While Belarus remains a terra incognita for many travellers, the country has slowly been making its way onto the tourist radar since relaxing its visa regulations in 2017. Spending 24 hours in the country’s capital, Minsk, is a great introduction to any Belarusian adventure.
Known as a clean and safe city, behind Minsk lies a storied history. A century ago, Minsk was at the border separating western Belarus from the Soviet-occupied eastern region; the city was a thriving centre of culture and trade, with its diverse population including large Jewish, Polish and Tatar communities. The present-day city bears the marks of a tumultuous 20th century, and with 24 hours in the Belarusian capital you can take in Soviet-era architecture and cuisine, along with a taste of what makes contemporary Minsk tick.
Discover post-war Neoclassicism
At the time of its construction in the late 1940s, the Minsk Tractor Plant District (Traktarazavodski pasyolak) was a standalone residential community, a city within a city. Built for the workers at the nearby Belarus Tractor Plant, the neighbourhood’s design took its lead from the utopian impulses of the day, and is notable for its unique architectural ensemble, characterised by low-rise two-storey buildings and ornate Neoclassical adornments. With a priority placed on large open spaces and green areas, the district is also relatively tranquil compared to other areas of the city. Walking through the neighbourhood today, you can still find remnants of its former glory, including elaborate plasterwork, pilasters, stone lions, laurel wreaths and spired towers. Look out for camera crews – many local and Russian TV series are filmed here.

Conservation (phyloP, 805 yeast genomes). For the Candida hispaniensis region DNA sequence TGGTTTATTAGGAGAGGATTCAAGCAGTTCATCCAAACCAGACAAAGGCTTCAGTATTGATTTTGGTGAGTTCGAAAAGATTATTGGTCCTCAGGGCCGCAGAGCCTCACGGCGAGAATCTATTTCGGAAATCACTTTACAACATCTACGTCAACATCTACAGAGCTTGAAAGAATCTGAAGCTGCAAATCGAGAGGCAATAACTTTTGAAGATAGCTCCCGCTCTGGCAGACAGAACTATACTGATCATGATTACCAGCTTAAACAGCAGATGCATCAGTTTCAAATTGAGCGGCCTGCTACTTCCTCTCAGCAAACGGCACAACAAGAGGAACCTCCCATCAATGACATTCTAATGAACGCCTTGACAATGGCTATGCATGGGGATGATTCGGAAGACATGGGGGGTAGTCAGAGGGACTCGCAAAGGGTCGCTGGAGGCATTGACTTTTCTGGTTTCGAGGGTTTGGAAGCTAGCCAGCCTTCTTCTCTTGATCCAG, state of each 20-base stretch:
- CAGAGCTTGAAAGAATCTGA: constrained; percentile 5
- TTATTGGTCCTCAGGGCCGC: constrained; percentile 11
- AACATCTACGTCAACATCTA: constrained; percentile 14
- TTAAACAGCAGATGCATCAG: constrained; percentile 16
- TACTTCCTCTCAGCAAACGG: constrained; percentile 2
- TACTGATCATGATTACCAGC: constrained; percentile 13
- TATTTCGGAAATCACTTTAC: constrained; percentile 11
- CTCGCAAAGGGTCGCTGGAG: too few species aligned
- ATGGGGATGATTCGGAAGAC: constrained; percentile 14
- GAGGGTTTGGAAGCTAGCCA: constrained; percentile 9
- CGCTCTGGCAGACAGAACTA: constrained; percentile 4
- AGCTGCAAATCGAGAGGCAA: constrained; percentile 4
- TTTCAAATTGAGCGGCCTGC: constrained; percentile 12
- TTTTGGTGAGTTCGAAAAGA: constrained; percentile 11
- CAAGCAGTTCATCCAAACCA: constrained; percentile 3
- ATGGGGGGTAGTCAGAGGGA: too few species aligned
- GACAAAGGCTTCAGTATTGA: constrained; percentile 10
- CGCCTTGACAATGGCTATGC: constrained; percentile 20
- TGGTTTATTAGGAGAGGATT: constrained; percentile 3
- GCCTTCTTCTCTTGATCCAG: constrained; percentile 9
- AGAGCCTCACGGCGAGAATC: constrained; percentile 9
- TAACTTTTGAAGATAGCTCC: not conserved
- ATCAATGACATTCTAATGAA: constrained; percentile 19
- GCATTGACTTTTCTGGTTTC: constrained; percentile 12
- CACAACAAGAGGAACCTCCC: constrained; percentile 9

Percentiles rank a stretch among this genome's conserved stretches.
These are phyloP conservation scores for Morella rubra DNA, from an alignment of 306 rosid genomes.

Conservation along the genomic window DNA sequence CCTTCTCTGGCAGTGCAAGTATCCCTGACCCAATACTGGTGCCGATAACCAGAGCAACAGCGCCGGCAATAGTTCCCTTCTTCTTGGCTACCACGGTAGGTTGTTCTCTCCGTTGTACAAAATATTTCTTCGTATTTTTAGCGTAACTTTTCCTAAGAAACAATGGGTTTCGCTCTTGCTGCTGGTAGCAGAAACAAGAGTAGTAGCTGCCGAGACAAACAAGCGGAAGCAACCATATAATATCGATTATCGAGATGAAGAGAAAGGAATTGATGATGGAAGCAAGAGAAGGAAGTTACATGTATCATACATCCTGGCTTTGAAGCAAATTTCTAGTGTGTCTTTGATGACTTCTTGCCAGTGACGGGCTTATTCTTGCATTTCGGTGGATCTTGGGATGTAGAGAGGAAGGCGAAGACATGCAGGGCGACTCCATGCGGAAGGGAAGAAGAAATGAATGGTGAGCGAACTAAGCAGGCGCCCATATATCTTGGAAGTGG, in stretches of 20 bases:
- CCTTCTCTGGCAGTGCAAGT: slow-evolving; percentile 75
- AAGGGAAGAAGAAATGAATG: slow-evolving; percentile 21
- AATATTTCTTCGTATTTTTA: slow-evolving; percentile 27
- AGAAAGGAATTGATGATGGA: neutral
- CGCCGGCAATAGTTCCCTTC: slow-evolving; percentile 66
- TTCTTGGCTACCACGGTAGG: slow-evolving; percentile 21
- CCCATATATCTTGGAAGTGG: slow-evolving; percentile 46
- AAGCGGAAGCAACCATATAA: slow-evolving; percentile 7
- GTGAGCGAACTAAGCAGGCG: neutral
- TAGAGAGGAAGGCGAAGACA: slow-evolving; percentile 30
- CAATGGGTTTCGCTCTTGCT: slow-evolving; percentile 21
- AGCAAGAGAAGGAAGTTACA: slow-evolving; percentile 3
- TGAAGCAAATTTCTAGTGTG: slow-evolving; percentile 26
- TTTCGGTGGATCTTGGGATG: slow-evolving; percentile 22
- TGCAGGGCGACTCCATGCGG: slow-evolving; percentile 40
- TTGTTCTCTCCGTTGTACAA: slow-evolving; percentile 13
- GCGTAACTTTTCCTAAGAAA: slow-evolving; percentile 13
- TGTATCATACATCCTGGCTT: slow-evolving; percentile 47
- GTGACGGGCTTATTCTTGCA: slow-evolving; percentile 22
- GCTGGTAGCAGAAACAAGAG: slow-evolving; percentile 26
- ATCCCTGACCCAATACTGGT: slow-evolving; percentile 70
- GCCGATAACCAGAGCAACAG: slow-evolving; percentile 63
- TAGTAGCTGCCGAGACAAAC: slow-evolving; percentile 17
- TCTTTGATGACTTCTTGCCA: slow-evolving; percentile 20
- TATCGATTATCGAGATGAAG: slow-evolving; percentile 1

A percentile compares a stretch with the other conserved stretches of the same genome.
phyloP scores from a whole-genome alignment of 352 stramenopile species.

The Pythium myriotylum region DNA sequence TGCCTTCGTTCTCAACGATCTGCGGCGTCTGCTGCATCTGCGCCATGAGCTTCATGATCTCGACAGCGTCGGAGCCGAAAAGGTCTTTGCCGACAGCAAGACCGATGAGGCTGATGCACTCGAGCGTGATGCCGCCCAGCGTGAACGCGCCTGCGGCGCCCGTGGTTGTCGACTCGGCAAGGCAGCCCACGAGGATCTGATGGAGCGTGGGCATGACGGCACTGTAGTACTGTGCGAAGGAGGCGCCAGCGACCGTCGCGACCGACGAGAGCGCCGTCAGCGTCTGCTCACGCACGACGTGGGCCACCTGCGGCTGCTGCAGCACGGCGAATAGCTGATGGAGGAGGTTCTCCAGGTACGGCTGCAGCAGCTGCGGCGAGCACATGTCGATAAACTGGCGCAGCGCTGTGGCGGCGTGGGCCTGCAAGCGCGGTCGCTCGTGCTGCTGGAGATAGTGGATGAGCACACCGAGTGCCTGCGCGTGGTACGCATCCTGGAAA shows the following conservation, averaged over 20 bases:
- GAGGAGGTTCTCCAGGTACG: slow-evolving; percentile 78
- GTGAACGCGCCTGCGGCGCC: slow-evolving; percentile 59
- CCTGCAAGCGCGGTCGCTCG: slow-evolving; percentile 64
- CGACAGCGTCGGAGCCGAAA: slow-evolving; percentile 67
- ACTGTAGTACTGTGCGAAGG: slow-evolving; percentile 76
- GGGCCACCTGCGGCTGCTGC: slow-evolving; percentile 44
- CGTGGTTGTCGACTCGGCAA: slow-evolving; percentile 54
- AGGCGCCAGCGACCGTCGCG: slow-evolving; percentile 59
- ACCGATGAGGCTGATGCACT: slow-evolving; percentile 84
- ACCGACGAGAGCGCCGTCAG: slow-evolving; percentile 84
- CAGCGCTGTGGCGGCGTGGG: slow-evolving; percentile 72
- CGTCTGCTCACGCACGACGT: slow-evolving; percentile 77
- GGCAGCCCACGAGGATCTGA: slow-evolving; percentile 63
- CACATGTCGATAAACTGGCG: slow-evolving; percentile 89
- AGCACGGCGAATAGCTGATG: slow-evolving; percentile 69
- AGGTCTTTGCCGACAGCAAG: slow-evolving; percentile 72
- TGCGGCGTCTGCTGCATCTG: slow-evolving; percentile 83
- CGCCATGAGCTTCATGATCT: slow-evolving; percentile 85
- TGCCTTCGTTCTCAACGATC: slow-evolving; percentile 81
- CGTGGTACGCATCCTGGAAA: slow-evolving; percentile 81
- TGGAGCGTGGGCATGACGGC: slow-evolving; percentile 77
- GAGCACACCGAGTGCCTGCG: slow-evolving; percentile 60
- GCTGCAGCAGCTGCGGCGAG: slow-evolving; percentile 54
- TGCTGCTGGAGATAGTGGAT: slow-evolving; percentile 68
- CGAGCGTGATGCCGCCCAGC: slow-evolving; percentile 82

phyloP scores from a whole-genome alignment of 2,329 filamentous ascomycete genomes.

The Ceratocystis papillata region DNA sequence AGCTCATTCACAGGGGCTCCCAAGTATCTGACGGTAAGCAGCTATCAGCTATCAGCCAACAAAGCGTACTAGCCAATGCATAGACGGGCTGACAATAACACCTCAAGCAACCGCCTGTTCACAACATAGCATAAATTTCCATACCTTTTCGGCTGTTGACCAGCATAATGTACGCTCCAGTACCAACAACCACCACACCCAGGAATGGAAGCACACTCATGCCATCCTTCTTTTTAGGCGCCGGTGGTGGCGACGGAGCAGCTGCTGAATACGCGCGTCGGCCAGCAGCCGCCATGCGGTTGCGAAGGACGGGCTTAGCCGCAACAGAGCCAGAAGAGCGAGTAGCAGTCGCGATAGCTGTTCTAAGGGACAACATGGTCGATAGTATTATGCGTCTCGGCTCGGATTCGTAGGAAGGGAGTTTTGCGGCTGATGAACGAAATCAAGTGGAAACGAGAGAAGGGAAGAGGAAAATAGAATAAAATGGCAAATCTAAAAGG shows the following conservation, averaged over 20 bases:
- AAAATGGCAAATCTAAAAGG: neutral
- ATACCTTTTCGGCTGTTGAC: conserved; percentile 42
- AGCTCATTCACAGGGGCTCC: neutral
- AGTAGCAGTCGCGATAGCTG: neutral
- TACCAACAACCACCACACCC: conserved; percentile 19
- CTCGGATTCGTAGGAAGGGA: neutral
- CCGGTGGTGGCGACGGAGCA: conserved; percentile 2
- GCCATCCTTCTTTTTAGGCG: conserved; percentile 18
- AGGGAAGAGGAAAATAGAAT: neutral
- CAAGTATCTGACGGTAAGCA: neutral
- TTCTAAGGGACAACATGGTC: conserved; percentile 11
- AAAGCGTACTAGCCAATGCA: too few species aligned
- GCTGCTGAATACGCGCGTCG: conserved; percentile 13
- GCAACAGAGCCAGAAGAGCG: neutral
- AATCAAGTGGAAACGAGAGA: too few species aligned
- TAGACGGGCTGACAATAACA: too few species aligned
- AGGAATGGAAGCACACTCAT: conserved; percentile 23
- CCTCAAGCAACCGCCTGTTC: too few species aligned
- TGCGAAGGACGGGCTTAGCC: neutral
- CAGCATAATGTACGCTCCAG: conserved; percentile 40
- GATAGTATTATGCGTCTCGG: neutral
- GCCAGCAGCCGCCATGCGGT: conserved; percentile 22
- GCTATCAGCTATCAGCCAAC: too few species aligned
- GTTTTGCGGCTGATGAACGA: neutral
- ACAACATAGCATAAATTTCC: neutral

Enjoy coffee at the ‘House With the Mermaids’
Mon Nom – the ideal spot for a morning coffee.
How to get here: Take the metro to Traktarny Zavod station, then walk along Skvier Klumava Park on Vulica Klumava for about five minutes. Keep your eyes peeled for the mermaids on your left.
Experience Minsk’s biggest farmer’s market at Komarovka
When you stand in front of Minsk’s impressive Komarovka Market, it’s hard to imagine that this area was once deemed too dangerous for visitors to explore. Times have changed, and instead of trouble you will now come across a colourful selection of reasonably priced produce and freshly prepared food to go. The large indoor pavilion – unique in its lack of pillars – comprises endless stalls selling meat, dairy products and spices, while outside you can shop for fruits and vegetables directly from local farmers. Among the highlights at Komarovka are freshly baked pirozhki (Russian buns filled with meat, cabbage or potato, among other things) and flavourful Uzbek plov. Fun fact: the first part of the market’s name – Komar – means ‘mosquito’, harking back to when the area around Minsk was swampland and mosquitoes abounded.
How to get here: Take the metro to Ploshcha Jakuba Kolasa, then cross Vulica Jakuba Kolasa and walk down Vulica Viery Charuzhaj. In five minutes’ time, you will see a fountain on your right, and behind it the market gates.
Visit the ‘Art Belarus’ gallery
The corporate collection of Belgazprombank, exhibited at its private gallery, exceeds 100 artworks, some of which date back to the beginning of the 16th century. Although not nearly as big as the collection of the National Arts Museum of Belarus, it boasts an impressive array of works by Belarusian-born painters of the École de Paris. Many names, such as Faïbich-Schraga Zarfin and Ossip Zadkine, were virtually unknown until the gallery opened in 2012. You can also find works by Chaim Soutine, along with the world-renowned Marc Chagall and Léon Bakst – both born in what is now Belarus – along with some of the early printing masterpieces. These include The Little Travel Book by Francysk Skaryna, one of the first books printed in Eastern Europe, and The Warder of Power by Simeon of Polotsk, a Belarusian monk and enlightener. The gallery is open every day except Mondays, from 11am to 8pm.